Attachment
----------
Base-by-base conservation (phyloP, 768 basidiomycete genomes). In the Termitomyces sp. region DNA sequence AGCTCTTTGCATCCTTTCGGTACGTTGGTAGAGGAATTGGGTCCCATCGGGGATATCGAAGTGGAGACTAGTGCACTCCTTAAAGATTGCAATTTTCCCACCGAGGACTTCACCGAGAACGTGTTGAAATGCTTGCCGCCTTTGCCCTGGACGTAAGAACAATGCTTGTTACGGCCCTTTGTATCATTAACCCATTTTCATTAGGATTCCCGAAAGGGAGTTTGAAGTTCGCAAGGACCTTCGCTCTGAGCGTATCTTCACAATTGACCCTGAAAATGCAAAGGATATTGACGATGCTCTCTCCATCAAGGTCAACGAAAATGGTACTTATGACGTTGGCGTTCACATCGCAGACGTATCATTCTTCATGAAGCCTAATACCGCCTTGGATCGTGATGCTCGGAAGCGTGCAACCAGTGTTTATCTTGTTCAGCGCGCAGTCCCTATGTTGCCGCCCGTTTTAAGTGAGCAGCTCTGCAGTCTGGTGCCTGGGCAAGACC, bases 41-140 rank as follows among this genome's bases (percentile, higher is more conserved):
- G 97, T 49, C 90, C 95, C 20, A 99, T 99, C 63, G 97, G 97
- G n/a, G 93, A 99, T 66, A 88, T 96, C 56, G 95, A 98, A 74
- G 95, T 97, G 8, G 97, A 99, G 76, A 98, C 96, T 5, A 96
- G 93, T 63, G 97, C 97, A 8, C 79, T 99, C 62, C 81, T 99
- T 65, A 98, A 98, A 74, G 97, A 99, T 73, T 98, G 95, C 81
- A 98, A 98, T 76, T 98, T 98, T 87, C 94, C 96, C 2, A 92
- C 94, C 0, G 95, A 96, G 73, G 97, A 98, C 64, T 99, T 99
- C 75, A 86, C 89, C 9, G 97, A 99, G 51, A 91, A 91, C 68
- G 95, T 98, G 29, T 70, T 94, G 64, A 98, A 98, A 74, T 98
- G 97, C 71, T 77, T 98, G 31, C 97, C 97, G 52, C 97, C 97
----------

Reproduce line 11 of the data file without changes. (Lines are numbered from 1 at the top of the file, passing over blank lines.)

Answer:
- G 97, C 71, T 77, T 98, G 31, C 97, C 97, G 52, C 97, C 97